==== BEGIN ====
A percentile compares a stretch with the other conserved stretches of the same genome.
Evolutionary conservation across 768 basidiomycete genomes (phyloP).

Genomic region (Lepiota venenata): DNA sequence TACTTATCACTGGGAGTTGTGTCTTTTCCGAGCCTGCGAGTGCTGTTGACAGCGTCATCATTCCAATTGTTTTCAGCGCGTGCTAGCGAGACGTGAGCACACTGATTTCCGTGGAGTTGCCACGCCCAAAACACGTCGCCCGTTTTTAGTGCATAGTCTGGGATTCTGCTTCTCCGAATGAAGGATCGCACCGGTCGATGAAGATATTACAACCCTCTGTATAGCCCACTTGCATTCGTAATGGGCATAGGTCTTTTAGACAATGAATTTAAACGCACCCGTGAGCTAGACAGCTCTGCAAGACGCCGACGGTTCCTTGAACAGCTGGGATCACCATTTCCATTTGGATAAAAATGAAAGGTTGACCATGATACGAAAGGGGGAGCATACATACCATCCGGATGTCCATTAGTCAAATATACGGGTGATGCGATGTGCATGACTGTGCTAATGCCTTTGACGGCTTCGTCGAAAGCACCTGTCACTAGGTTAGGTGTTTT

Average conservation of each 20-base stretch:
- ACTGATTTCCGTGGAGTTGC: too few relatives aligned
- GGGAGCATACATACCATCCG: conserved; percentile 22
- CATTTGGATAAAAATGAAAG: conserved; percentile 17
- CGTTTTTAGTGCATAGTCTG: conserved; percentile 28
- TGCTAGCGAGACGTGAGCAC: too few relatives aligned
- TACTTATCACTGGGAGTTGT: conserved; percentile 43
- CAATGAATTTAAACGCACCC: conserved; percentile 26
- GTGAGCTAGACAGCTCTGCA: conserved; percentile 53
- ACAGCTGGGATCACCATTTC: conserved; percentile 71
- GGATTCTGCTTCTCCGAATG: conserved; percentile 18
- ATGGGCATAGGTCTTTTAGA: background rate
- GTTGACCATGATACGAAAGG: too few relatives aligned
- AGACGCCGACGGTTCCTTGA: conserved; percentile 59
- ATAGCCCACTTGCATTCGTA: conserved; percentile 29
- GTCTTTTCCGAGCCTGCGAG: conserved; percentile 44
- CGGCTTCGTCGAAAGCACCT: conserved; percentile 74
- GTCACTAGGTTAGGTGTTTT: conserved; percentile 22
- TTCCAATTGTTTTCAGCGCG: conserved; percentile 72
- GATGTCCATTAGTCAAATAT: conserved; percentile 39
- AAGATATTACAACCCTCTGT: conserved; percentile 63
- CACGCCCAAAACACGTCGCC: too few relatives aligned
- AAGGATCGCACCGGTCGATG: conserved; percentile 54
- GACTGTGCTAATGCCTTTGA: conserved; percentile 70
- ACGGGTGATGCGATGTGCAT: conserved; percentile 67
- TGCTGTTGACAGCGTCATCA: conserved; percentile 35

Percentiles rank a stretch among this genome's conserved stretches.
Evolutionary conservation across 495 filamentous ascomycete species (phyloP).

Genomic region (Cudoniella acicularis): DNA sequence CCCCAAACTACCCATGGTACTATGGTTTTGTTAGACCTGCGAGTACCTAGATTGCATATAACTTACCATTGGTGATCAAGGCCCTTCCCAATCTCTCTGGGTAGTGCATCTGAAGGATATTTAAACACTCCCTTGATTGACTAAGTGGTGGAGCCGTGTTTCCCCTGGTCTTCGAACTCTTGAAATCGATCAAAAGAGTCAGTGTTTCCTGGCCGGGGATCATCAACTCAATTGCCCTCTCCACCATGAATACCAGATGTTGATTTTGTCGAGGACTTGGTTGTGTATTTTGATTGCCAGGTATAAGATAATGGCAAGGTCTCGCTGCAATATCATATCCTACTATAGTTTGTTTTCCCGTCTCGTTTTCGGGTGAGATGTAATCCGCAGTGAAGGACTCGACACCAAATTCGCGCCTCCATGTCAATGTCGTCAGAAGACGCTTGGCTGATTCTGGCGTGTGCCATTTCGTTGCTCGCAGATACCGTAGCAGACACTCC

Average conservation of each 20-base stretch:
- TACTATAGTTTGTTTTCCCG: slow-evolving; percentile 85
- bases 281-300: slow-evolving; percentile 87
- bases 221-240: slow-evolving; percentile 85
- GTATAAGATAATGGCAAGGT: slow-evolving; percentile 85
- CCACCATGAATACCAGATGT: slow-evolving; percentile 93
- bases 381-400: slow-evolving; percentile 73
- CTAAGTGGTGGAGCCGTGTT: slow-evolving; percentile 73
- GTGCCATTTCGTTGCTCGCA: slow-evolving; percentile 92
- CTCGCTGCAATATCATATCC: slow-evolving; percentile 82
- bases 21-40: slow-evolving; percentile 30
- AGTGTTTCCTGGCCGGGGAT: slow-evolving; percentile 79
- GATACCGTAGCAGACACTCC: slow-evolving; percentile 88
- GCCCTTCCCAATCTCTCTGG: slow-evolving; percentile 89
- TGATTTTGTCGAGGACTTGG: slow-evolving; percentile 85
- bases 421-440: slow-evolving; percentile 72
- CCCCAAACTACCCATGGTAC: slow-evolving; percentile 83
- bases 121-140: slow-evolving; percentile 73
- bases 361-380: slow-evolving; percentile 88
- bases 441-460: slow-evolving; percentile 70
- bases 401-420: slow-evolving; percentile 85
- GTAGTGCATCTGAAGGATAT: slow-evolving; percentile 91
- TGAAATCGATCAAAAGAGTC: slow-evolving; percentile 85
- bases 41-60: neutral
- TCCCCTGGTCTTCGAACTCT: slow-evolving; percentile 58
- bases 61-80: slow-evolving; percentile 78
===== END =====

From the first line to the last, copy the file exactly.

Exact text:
A percentile compares a stretch with the other conserved stretches of the same genome.
Evolutionary conservation across 768 basidiomycete genomes (phyloP).

Genomic region (Lepiota venenata): DNA sequence TACTTATCACTGGGAGTTGTGTCTTTTCCGAGCCTGCGAGTGCTGTTGACAGCGTCATCATTCCAATTGTTTTCAGCGCGTGCTAGCGAGACGTGAGCACACTGATTTCCGTGGAGTTGCCACGCCCAAAACACGTCGCCCGTTTTTAGTGCATAGTCTGGGATTCTGCTTCTCCGAATGAAGGATCGCACCGGTCGATGAAGATATTACAACCCTCTGTATAGCCCACTTGCATTCGTAATGGGCATAGGTCTTTTAGACAATGAATTTAAACGCACCCGTGAGCTAGACAGCTCTGCAAGACGCCGACGGTTCCTTGAACAGCTGGGATCACCATTTCCATTTGGATAAAAATGAAAGGTTGACCATGATACGAAAGGGGGAGCATACATACCATCCGGATGTCCATTAGTCAAATATACGGGTGATGCGATGTGCATGACTGTGCTAATGCCTTTGACGGCTTCGTCGAAAGCACCTGTCACTAGGTTAGGTGTTTT

Average conservation of each 20-base stretch:
- ACTGATTTCCGTGGAGTTGC: too few relatives aligned
- GGGAGCATACATACCATCCG: conserved; percentile 22
- CATTTGGATAAAAATGAAAG: conserved; percentile 17
- CGTTTTTAGTGCATAGTCTG: conserved; percentile 28
- TGCTAGCGAGACGTGAGCAC: too few relatives aligned
- TACTTATCACTGGGAGTTGT: conserved; percentile 43
- CAATGAATTTAAACGCACCC: conserved; percentile 26
- GTGAGCTAGACAGCTCTGCA: conserved; percentile 53
- ACAGCTGGGATCACCATTTC: conserved; percentile 71
- GGATTCTGCTTCTCCGAATG: conserved; percentile 18
- ATGGGCATAGGTCTTTTAGA: background rate
- GTTGACCATGATACGAAAGG: too few relatives aligned
- AGACGCCGACGGTTCCTTGA: conserved; percentile 59
- ATAGCCCACTTGCATTCGTA: conserved; percentile 29
- GTCTTTTCCGAGCCTGCGAG: conserved; percentile 44
- CGGCTTCGTCGAAAGCACCT: conserved; percentile 74
- GTCACTAGGTTAGGTGTTTT: conserved; percentile 22
- TTCCAATTGTTTTCAGCGCG: conserved; percentile 72
- GATGTCCATTAGTCAAATAT: conserved; percentile 39
- AAGATATTACAACCCTCTGT: conserved; percentile 63
- CACGCCCAAAACACGTCGCC: too few relatives aligned
- AAGGATCGCACCGGTCGATG: conserved; percentile 54
- GACTGTGCTAATGCCTTTGA: conserved; percentile 70
- ACGGGTGATGCGATGTGCAT: conserved; percentile 67
- TGCTGTTGACAGCGTCATCA: conserved; percentile 35

Percentiles rank a stretch among this genome's conserved stretches.
Evolutionary conservation across 495 filamentous ascomycete species (phyloP).

Genomic region (Cudoniella acicularis): DNA sequence CCCCAAACTACCCATGGTACTATGGTTTTGTTAGACCTGCGAGTACCTAGATTGCATATAACTTACCATTGGTGATCAAGGCCCTTCCCAATCTCTCTGGGTAGTGCATCTGAAGGATATTTAAACACTCCCTTGATTGACTAAGTGGTGGAGCCGTGTTTCCCCTGGTCTTCGAACTCTTGAAATCGATCAAAAGAGTCAGTGTTTCCTGGCCGGGGATCATCAACTCAATTGCCCTCTCCACCATGAATACCAGATGTTGATTTTGTCGAGGACTTGGTTGTGTATTTTGATTGCCAGGTATAAGATAATGGCAAGGTCTCGCTGCAATATCATATCCTACTATAGTTTGTTTTCCCGTCTCGTTTTCGGGTGAGATGTAATCCGCAGTGAAGGACTCGACACCAAATTCGCGCCTCCATGTCAATGTCGTCAGAAGACGCTTGGCTGATTCTGGCGTGTGCCATTTCGTTGCTCGCAGATACCGTAGCAGACACTCC

Average conservation of each 20-base stretch:
- TACTATAGTTTGTTTTCCCG: slow-evolving; percentile 85
- bases 281-300: slow-evolving; percentile 87
- bases 221-240: slow-evolving; percentile 85
- GTATAAGATAATGGCAAGGT: slow-evolving; percentile 85
- CCACCATGAATACCAGATGT: slow-evolving; percentile 93
- bases 381-400: slow-evolving; percentile 73
- CTAAGTGGTGGAGCCGTGTT: slow-evolving; percentile 73
- GTGCCATTTCGTTGCTCGCA: slow-evolving; percentile 92
- CTCGCTGCAATATCATATCC: slow-evolving; percentile 82
- bases 21-40: slow-evolving; percentile 30
- AGTGTTTCCTGGCCGGGGAT: slow-evolving; percentile 79
- GATACCGTAGCAGACACTCC: slow-evolving; percentile 88
- GCCCTTCCCAATCTCTCTGG: slow-evolving; percentile 89
- TGATTTTGTCGAGGACTTGG: slow-evolving; percentile 85
- bases 421-440: slow-evolving; percentile 72
- CCCCAAACTACCCATGGTAC: slow-evolving; percentile 83
- bases 121-140: slow-evolving; percentile 73
- bases 361-380: slow-evolving; percentile 88
- bases 441-460: slow-evolving; percentile 70
- bases 401-420: slow-evolving; percentile 85
- GTAGTGCATCTGAAGGATAT: slow-evolving; percentile 91
- TGAAATCGATCAAAAGAGTC: slow-evolving; percentile 85
- bases 41-60: neutral
- TCCCCTGGTCTTCGAACTCT: slow-evolving; percentile 58
- bases 61-80: slow-evolving; percentile 78